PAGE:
Then It is fine. I thought that the video came out and that nobody told me so. Well, it is about love between two people, you see. The wood represents this place where you can’t be judge, this place where people’s opinion doesn’t matter, no matter what you did, no matter what you lived. Acceptance and desolation, are what wood represent. In this video you can see this couple who lives a very conceited and egocentric life. Then these two people go to the wood to get rid of their vanity.

[NDLR : about Iron Maiden] “I was feeling really good just reading the lyrics and I became a fan even before having listening to the music! I had one of their albums but no CD player so I read the lyrics for two or three days. […] Iron Maiden speaks a lot about myths and history in their words. And finally you say to yourself “man, some stuff that you are studying at school are cool because Iron Maiden talks about them in their songs.”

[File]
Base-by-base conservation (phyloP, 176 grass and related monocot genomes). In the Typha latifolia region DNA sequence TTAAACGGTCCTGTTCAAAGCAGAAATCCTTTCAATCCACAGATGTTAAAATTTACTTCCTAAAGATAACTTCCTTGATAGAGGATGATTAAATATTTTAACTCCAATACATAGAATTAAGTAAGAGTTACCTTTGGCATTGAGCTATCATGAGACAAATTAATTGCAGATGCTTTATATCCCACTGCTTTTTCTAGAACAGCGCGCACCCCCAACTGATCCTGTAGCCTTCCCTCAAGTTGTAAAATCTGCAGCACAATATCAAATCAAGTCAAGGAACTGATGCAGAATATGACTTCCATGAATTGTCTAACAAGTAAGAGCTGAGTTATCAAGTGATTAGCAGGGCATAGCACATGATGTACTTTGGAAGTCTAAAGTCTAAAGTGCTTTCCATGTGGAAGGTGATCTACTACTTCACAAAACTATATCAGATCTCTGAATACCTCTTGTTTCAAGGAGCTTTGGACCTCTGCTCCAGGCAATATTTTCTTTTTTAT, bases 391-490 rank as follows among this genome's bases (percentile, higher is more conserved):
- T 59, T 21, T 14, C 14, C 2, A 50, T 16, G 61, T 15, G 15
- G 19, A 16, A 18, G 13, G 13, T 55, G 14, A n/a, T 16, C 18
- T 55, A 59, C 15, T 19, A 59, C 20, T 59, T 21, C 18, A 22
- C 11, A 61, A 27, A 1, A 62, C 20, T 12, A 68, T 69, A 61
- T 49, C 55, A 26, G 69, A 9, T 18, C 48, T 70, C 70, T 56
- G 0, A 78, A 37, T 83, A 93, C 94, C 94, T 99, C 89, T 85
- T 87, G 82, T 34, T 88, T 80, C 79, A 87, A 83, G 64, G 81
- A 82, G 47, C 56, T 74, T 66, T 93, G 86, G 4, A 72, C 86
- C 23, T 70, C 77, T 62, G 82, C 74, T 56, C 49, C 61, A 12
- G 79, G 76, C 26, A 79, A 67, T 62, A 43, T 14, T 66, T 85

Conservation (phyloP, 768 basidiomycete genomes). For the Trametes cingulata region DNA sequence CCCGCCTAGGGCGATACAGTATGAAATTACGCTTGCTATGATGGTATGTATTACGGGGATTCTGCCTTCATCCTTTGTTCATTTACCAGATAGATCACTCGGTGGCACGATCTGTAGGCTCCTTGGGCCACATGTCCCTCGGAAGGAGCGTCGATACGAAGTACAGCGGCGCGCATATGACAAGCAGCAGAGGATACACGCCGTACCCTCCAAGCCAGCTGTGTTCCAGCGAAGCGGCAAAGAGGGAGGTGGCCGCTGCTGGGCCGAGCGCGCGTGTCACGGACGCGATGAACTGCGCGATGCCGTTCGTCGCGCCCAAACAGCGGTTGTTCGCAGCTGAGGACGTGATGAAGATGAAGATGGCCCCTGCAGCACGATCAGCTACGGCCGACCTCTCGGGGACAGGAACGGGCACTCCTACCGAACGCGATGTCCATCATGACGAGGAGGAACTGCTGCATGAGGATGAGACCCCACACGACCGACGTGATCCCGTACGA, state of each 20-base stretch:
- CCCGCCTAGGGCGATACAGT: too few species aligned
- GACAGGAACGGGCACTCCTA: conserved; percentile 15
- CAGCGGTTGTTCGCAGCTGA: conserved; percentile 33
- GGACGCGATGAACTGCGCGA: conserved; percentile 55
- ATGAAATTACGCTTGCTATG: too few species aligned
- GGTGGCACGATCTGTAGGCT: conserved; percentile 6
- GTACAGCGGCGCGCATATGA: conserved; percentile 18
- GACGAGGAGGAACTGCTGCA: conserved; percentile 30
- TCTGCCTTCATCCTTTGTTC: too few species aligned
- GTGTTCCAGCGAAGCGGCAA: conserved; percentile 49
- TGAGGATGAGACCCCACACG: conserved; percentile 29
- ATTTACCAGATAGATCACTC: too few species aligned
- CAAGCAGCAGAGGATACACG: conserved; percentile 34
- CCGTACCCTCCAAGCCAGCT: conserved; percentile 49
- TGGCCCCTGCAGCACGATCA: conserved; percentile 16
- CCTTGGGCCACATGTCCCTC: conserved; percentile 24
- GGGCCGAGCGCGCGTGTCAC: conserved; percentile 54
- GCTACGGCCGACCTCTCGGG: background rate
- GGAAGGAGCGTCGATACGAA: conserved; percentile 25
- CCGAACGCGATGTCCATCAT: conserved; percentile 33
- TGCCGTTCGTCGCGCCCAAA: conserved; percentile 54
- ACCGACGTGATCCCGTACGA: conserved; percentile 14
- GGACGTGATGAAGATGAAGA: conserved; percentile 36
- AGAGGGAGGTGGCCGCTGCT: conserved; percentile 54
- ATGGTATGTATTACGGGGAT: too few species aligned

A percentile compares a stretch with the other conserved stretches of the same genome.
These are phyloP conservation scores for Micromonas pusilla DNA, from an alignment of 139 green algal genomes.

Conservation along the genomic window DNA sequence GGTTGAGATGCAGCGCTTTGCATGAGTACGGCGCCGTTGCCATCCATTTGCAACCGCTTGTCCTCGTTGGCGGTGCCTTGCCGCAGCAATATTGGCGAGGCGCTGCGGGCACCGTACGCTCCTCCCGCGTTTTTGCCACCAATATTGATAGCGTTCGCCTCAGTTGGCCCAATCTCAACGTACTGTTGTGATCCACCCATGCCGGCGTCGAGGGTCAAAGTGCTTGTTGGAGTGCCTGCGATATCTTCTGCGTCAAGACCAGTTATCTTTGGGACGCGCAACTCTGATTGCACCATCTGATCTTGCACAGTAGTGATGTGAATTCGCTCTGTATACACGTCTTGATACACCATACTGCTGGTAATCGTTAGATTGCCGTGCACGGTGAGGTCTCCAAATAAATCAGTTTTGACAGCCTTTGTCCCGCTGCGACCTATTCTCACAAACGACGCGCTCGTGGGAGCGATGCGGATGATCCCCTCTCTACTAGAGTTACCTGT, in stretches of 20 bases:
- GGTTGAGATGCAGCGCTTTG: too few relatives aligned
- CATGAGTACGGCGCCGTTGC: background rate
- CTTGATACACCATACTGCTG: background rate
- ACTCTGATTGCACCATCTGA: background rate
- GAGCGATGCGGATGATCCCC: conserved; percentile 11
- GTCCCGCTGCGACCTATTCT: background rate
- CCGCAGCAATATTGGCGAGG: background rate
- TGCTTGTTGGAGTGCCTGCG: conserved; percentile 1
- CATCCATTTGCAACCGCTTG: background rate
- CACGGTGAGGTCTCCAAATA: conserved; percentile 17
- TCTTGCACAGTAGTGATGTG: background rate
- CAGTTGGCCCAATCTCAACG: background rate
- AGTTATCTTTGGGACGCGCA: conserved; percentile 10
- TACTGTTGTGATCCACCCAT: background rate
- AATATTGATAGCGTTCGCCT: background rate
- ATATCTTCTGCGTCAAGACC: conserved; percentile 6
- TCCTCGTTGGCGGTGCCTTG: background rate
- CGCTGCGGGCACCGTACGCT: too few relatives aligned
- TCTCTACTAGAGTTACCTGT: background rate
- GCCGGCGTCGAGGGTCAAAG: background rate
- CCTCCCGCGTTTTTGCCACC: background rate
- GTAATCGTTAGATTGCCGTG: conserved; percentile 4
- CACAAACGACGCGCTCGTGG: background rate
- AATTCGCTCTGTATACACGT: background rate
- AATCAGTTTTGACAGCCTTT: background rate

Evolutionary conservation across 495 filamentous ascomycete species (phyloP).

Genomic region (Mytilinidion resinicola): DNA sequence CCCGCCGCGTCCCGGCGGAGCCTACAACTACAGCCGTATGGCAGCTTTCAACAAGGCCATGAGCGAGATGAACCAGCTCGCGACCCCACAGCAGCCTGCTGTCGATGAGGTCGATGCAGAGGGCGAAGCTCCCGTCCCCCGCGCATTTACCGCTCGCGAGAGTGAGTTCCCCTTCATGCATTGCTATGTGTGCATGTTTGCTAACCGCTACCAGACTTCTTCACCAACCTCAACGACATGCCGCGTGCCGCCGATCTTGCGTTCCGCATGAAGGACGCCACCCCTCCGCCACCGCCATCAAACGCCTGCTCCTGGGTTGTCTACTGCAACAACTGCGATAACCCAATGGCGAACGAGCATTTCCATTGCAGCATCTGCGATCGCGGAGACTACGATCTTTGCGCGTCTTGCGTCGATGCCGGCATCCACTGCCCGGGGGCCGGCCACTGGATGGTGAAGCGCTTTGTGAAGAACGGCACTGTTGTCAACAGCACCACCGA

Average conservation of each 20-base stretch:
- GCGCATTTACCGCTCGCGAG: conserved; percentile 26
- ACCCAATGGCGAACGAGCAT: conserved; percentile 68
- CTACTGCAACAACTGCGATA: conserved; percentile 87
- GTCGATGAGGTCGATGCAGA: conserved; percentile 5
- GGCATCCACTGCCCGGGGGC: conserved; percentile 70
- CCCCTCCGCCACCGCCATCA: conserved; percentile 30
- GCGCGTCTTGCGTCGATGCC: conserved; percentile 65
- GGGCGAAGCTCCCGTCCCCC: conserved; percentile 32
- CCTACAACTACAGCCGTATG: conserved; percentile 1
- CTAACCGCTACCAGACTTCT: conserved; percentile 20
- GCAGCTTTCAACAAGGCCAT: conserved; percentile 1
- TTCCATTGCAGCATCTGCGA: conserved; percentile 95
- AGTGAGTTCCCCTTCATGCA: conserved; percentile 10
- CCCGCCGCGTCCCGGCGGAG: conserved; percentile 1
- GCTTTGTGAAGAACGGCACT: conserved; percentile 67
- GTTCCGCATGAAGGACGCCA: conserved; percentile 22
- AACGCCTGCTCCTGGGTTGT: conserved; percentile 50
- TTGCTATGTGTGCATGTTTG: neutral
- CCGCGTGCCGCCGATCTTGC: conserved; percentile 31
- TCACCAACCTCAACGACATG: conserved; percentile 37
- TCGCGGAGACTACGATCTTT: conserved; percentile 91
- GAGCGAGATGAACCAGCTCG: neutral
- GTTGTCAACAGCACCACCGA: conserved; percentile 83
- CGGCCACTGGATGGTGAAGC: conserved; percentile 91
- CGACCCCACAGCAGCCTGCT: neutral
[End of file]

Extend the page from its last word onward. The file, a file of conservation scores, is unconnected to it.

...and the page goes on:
Since you are coming from a Latino culture, how did you get into rock and metal music?